AED Legal Analysis for Rhode Island
Effective August 1, 2017, all middle and high schools must provide and maintain AEDs on site.
Good Samaritan protection from liability for ordinary negligence (but not for gross, willful, or wanton negligence) is extended to rescuers who have received CPR/AED training; this protection also extends to the owners of the AED, the owner or lessor of the property where the emergency care is rendered, and CPR/AED trainers. Untrained users may not be entitled to immunity from liability.
All high school students must be trained in CPR/AED prior to graduation.
Facilities capable of holding 300 or more people shall have an AED on the premises. This includes educational facilities, government and public buildings, restaurants, retail establishments, malls, sports arenas, theaters, and more.
|R.I. Gen Laws - 23-6.5-2
|(a) As used in this chapter, "public place" means an enclosed area capable of holding three hundred (300) people or more and to which the public is invited or in which the public is permitted, including, but not limited to, banks, bars, educational facilities, health care facilities, laundromats, public transportation facilities, reception areas, restaurants, retail food production and marketing establishments, retail service establishments, retail stores, shopping malls, sports arenas, government offices, theaters, and waiting rooms. A private residence is not a "public place" unless it is used as a child care, adult day care, or health care facility. (b) Notwithstanding the provisions contained in §§5-50-12 or 16-21-33.1 relating to automated external defibrillators in health clubs and schools, any person who owns or operates a public place as defined in subsection (a) of this section shall provide and maintain: (1) On-site functional automated external defibrillators (AEDs) in quantities and types, deemed by the director of health, to be adequate to ensure ready and appropriate access for use during emergencies; and (2) At least one person who is properly trained in the operation and use of an AED. Training required by this chapter may be conducted by qualified personnel, including, but not limited to, municipal fire and police department employees.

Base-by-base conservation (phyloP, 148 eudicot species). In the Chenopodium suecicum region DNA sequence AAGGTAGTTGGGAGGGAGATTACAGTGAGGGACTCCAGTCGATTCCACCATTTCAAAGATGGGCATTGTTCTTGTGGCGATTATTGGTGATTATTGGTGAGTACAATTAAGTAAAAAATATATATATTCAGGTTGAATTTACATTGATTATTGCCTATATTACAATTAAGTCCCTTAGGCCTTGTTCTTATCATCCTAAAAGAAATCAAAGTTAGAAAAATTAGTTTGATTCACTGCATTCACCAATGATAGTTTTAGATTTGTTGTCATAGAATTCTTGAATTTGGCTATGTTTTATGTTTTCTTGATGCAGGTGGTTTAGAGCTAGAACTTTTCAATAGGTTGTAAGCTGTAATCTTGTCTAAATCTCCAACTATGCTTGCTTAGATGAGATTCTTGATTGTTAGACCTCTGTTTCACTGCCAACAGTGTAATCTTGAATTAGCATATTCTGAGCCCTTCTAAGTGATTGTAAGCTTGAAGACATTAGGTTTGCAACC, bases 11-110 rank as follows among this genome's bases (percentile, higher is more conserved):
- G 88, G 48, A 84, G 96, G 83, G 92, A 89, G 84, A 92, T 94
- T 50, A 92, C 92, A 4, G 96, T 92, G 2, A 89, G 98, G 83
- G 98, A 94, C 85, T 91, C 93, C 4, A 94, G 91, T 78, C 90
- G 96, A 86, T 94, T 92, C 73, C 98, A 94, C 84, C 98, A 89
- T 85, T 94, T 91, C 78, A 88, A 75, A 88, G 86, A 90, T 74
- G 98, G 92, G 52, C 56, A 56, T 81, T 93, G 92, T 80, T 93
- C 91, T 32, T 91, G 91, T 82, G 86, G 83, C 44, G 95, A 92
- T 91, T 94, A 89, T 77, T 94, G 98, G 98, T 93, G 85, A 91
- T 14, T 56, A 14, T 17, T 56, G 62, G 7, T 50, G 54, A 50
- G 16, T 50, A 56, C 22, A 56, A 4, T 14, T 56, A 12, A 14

|9 R.I. Gen. Laws Ann. § 9-1-34.
|No person who gratuitously renders emergency assistance in the nature of an AED to a person in need thereof will be liable for civil damages for any personal injuries which result from acts or omissions by such persons rendering the emergency care, which may constitute ordinary negligence; provided, however, that this immunity applies only to persons who have been trained in accordance with standards promulgated by either the American Heart Association or the American Red Cross. Property lessees and owners where the emergency assistance occurs as well as the owners of the actual life saving equipment shall enjoy immunity from liability.
|5 R.I. Gen. Laws Ann. § 5-50-12.
|Every health club registered with the department of attorney general pursuant to this chapter shall have at least one AED on the premises.
We make every attempt to ensure the accuracy of our research regarding automated external defibrillator (AED) unit laws in each state across the country, however, with laws varying from state-to-state and even on a local basis, as you might imagine, staying abreast of constant changes is a very challenging process. As such, it's important to note that our findings should be used for informational purposes only and that any specific AED laws or AED requirements for your AED program should be developed between you and your legal counsel. If you have any suggestions, information, or tips on new or pending AED unit legislation that you feel might help improve our AED requirement pages, please contact us to let us know! By spreading knowledge about how to build and manage legally compliant AED programs, we hope to improve survival rates from sudden cardiac arrest.